Asylum-seekers do have the right to insist that their core family members (spouse or partner, unmarried minor children, or parents of minors) who are already on EU territory come with them to the relocated Member State. It’s not clear if Member States could count the transfer of family members towards their overall quota. If the asylum-seekers obtain refugee status in the State of relocation, they could also apply for family reunion under the EU’s family reunion Directive.
Similarly, it’s not clear if Member States can count towards their overall quota asylum-seekers who would normally be the responsibility of Italy and Greece, but who have already found their way on to another Member State’s territory. This might be termed relocation sur place. According to the rules in the Decision, this would in any event depend upon the willingness of Italy and Greece to designate such asylum-seekers for relocation. And as the Commission notes, persons who would already be the responsibility of Greece cannot be sent back there anyway due to the collapse of the asylum system in Greece, according to the CJEU ruling in NS (the position regarding Italy is more qualified: see thediscussion of last year’s Tarakhel judgment). Of course, it is possible that the relocation of significant numbers of asylum-seekers away from Greece will contribute to solving the systemic problems with that country’s asylum system in the foreseeable future.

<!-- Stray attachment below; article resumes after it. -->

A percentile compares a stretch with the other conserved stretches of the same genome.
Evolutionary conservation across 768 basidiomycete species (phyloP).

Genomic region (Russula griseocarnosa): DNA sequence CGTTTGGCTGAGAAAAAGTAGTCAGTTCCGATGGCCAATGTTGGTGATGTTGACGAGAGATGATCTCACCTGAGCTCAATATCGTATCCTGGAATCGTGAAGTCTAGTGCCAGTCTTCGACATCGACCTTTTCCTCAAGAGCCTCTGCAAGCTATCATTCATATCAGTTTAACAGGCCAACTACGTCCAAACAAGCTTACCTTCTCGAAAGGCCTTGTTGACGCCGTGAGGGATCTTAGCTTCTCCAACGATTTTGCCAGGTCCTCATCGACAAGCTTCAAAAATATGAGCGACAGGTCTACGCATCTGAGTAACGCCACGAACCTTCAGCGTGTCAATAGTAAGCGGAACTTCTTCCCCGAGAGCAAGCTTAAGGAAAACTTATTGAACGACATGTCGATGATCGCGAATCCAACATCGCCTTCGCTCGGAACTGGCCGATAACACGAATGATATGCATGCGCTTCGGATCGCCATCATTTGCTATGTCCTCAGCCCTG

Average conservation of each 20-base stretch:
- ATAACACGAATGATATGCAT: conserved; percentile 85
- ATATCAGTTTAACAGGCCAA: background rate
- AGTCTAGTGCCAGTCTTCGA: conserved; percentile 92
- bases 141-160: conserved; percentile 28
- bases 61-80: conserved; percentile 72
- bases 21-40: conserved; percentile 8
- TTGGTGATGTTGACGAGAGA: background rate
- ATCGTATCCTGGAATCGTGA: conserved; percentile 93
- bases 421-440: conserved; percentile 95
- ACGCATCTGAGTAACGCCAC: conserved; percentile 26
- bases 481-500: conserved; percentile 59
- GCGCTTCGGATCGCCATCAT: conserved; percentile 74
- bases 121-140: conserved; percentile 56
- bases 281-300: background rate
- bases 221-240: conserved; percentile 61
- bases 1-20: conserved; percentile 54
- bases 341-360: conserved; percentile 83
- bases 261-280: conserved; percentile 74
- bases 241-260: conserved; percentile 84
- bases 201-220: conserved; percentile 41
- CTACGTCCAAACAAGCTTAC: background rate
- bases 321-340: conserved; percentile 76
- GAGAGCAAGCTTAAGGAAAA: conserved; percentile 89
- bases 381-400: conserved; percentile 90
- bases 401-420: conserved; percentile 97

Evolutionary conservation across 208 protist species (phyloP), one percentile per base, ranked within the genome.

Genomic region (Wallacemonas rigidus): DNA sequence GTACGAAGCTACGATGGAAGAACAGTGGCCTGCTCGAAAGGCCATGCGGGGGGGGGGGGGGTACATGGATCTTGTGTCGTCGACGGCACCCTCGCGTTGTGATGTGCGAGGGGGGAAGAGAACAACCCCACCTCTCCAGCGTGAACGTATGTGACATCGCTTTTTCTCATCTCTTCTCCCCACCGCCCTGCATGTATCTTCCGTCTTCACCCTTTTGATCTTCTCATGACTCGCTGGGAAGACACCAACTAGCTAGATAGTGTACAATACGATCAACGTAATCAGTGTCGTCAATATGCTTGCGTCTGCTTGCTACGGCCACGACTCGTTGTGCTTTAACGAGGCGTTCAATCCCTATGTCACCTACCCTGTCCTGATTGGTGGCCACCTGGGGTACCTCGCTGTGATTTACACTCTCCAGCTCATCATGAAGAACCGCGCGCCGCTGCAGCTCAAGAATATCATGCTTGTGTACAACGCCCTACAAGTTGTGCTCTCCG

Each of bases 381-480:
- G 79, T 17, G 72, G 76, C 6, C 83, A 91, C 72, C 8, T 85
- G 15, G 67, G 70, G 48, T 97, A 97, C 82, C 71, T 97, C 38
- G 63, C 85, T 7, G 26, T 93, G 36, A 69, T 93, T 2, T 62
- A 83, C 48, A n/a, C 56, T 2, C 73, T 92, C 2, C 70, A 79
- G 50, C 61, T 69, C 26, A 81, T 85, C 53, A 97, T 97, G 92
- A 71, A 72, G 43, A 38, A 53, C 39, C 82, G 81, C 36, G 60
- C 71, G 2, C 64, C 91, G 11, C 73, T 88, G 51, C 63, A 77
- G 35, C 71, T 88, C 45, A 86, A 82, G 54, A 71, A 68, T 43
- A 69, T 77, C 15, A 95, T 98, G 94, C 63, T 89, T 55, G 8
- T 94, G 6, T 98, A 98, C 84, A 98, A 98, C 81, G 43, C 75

Overall, if the Council is willing to agree to the proposed Decision, it is likely to make a significant contribution to solving the problems with the asylum systems of some Member States, although only the more significant review of the Dublin rules promised for 2016 (or a profound improvement in the situation of countries of origin or transit) could provide a long-term solution. It is very striking that while this proposal effectively admits that the Dublin system is profoundly dysfunctional, the separate set of fingerprinting guidelines issued on the same day adopts a tone of head-banging savagery to try and get that system to work.
A final question arising is the impact of the proposed asylum measures on the UK. While the UK has an opt out, some suggest that all asylum-seekers who reach the EU could ultimately obtain EU citizenship and then move to the UK. However, the proposed Decision only relocates asylum-seekers who have already reached the EU, rather than increase the total number of asylum-seekers. Furthermore, a recent fact check suggests that only a modest number of non-EU citizens get Italian nationality each year, and that Italy only grants refugee status to a handful of people. Indeed, the only prominent Italian citizen with an African background currently in the UK is Mario Balotelli – but I don’t want to intrude into the private grief of Liverpool football fans.